Hmmm.... I'd give you a tad bit longer but not much. She's in a cave or coffin. Seen it done before so as an opening it's not grabbing my attention. It is well written but not breathtakingly original. What I want to know, as axeminister suggested, is how she got there. I don't think the story begins with her waking up in X location. I think it begins with the action that causes person Y to whap her on the head and put her in location X. That's the scene I want to see unfold.
As to Ender's Game, it starts where it does because Ender is the main character. His story starts when he takes action against Peter in a way that makes him a viable candidate for Battle School. Thus his journey (and mankind's with him) begins.
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Actually she falls and hits her head. I'm going to reveal a little more because to me this about where "in general" to start a story rather than about this story in particular.
The "people" that live in the cave don't come out during the day. She doesn't go out at night. She's investigating the entrance to the cave when she falls.
So you all are thinking the story starts when she decides to investigate the cave (and I'll probably start there), but she investigates all the time. She went just a little further this time and she happens to fall and hit her head.
Really, this is the obstacle she comes across in trying to solve her problem.
She also has to sneak out to investigate this place. But she's been doing that for years. It's an invented obstacle so I don't have to start with her "waking up" in the cave.
If I start there I almost feel like I'm copping out, not being true to the story.
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That line doesn't work for me. The rest holds up fairly strongly. My concern with the opening sentence is summarizing and explaining an action without a causal stimuli beforehand to elicit the reaction. "Slowly gained consciousness" tells information. The opening's perspective is Safiya's yet the voice of that sentence is a narrator's.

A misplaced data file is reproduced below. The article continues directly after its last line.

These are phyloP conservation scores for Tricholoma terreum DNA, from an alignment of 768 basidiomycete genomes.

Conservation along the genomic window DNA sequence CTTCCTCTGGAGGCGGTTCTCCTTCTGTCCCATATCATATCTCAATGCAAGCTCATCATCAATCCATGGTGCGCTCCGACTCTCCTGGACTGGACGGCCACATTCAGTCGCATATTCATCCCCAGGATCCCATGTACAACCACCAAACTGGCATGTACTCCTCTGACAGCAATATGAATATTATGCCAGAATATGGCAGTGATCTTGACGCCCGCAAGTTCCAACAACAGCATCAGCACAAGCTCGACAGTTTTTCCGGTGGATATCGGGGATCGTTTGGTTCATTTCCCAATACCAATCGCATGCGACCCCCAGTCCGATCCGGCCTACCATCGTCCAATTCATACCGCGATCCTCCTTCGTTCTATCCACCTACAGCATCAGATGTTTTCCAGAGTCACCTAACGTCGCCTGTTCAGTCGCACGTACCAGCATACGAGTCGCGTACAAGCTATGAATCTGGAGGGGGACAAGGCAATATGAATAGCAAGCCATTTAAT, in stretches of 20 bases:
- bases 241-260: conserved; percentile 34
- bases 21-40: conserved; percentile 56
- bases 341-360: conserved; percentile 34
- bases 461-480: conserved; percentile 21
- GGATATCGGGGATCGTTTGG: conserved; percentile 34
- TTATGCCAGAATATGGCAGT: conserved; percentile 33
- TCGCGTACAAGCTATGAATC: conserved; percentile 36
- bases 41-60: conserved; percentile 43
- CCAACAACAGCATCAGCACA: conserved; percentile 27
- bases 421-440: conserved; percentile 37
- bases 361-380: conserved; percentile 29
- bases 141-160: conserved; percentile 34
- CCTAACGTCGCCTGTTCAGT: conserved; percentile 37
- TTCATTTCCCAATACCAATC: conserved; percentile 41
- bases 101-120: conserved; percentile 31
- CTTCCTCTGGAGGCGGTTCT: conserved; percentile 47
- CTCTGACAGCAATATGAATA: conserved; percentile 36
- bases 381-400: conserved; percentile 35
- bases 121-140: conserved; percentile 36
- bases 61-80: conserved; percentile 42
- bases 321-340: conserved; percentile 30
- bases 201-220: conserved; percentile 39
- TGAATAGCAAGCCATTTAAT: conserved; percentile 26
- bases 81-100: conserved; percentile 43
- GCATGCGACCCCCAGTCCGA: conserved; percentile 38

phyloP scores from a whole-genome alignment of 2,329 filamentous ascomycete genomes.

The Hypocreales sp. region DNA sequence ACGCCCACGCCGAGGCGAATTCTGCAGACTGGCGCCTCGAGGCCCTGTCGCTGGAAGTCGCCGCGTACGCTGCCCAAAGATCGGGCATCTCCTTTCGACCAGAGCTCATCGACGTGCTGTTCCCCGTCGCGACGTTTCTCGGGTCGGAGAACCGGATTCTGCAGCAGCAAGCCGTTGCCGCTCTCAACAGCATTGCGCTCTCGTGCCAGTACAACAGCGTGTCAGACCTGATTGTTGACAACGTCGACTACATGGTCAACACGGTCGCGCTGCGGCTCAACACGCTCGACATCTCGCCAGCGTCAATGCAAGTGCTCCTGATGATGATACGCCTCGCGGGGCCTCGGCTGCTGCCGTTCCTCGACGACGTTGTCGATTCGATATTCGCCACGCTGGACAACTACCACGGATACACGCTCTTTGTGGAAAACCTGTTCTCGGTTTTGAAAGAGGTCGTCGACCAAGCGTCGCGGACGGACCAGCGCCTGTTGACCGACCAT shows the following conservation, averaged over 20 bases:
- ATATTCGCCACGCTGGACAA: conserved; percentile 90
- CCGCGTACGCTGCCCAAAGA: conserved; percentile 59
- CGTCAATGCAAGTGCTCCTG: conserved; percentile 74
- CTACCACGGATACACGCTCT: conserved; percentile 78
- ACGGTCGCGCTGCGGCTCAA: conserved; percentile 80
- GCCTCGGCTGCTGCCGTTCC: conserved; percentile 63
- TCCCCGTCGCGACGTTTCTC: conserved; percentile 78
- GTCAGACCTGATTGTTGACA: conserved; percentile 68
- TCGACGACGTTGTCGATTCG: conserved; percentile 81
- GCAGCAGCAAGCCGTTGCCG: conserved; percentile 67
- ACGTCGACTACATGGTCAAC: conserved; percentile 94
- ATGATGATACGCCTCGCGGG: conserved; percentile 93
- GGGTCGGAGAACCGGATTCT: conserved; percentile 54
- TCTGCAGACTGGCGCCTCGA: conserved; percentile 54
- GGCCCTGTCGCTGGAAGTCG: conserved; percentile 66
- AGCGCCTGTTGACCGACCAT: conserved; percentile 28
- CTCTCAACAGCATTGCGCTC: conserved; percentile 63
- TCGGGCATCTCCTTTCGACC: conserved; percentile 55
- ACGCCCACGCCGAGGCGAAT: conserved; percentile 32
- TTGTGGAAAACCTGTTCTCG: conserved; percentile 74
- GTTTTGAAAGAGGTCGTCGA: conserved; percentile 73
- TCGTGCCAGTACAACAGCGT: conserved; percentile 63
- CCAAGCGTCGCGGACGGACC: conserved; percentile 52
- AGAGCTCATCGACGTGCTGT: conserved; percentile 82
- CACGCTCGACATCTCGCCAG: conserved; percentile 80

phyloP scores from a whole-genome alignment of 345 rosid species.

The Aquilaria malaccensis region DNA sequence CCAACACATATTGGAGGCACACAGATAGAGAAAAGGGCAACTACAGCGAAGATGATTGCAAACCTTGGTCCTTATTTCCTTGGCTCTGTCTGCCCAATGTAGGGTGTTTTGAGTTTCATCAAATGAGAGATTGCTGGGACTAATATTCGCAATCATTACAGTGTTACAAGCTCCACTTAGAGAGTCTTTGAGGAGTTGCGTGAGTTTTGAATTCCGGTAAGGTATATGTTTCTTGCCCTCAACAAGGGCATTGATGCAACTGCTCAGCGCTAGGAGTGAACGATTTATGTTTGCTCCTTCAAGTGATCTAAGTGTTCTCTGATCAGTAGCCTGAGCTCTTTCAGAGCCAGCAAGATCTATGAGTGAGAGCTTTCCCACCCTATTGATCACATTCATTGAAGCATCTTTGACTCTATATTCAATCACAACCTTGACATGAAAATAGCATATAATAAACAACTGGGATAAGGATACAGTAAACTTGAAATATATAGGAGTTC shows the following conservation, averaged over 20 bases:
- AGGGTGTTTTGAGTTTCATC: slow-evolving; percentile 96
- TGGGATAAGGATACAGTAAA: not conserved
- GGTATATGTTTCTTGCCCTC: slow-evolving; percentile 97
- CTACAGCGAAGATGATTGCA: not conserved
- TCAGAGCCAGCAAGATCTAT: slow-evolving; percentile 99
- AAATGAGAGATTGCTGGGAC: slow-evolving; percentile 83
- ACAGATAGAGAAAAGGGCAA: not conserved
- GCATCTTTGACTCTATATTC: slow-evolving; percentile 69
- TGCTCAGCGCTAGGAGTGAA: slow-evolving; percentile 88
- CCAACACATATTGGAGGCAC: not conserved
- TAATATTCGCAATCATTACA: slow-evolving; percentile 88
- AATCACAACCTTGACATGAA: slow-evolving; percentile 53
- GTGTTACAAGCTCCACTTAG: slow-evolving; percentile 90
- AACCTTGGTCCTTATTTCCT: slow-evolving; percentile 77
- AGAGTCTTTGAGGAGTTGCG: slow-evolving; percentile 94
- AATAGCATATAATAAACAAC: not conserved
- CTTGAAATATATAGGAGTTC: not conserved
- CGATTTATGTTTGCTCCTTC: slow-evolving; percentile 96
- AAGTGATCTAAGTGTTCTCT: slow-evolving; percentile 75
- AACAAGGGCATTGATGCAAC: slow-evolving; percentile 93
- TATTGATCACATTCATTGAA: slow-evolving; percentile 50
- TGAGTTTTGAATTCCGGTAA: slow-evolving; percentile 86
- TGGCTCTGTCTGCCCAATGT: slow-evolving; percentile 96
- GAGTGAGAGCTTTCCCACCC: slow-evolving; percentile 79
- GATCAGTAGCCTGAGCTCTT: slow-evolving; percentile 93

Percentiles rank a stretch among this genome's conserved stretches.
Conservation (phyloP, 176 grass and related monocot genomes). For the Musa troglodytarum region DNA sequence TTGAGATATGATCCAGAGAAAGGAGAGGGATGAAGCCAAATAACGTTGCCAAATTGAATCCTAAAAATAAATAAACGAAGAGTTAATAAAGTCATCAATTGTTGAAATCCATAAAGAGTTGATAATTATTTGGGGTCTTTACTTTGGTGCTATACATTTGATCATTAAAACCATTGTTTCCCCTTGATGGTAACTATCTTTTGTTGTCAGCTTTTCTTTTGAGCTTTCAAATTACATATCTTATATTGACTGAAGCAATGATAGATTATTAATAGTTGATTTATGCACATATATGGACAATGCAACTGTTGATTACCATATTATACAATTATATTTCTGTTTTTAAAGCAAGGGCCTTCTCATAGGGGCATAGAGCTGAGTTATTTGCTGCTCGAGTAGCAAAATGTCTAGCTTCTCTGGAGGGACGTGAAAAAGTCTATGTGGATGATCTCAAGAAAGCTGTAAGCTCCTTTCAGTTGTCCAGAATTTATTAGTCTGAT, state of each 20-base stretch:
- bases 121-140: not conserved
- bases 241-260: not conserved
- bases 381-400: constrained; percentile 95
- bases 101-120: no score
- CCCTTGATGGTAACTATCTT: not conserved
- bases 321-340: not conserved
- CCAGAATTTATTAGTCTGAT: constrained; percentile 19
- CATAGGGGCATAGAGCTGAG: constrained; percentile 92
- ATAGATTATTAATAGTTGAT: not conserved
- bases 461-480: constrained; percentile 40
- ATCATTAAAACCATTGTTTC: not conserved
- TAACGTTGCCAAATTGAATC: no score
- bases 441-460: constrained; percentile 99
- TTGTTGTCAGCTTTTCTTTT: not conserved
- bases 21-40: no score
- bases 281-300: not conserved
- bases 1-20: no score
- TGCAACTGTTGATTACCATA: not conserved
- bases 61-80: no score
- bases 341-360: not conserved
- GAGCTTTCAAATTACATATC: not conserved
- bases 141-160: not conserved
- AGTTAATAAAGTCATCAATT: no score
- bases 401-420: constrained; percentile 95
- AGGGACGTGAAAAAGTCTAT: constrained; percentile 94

While the subsequent context and texture describe her sensory stimuli, they in and of themselves do not clearly describe Safiya gaining consciousness. Otherwise, I'd say they report Safiya gaining consciousness and the telling sentence could be left out, thus avoiding directly telling readers "Safiya slowly gained consciousness."
Treatment: describe Sayfiya's sensory stimuli while gaining consciousness. What does she see, hear, touch, smell, and taste, and feel and think about those stimuli, about gaining consciousness?
I think the line, "Could you break your eyes if you hit your head hard enough?" Really almost works. I'm not adequately clear on it though. Rhetorical questions without clear attribution could be from character voice or narrator voice. The figurative meaning I interpret, though, is vivid. The language feels like a similar saying by Boston Review fiction editor Junot Díaz, "Prose so sharp it cuts the eye."
The meaning I get is Safiya's head was somehow traumatized. Figuratively, I think she's not quite thinking clearly. She thinks her eyeballs are glass orbs. I'd want to know soon how the head trauma came about. I'd also want her to attempt to recollect how and have at least a vague impression, even if she's off the mark.
Ryan, if you want to have a discussion about where to open novels and why some openings work better than others, I think you should start a topic in the Open Discussions about writing section.
This opening doesn't work for me mostly because the POV is so shallow. This could be a tense scene if we were drawn more into her head and experiencing it with her, but the distant POV keeps it from being more immediate, IMO. But I do have a personal preference for close POVs.
quote:Safiya slowly gained consciousness.THis first line is all telling and uninteresting to me Her right temple radiated pain. She touched the source and her finger seemed to ignite her head. She opened her eyes but was greeted with nothing. Nothing or blackness. Fantasy and sci fi readers might take things literally until we have a feel for the world She blinked several times, rubbed her eyes. Nothing. Could you break your eyes if you hit your head hard enough?
She turned her head to the side but the pain stopped her immediately. She decided to sit up. Slowly. About halfway up her forehead crashed into something hard and solid. She almost vomited. Is her urge to vomit coming from hitting her head too hard, is she feeling dizzy or does she have a stomach flu? Why does she feel like vomiting? She groped in the darkness and found cool, rough rock. In five directions she found rock.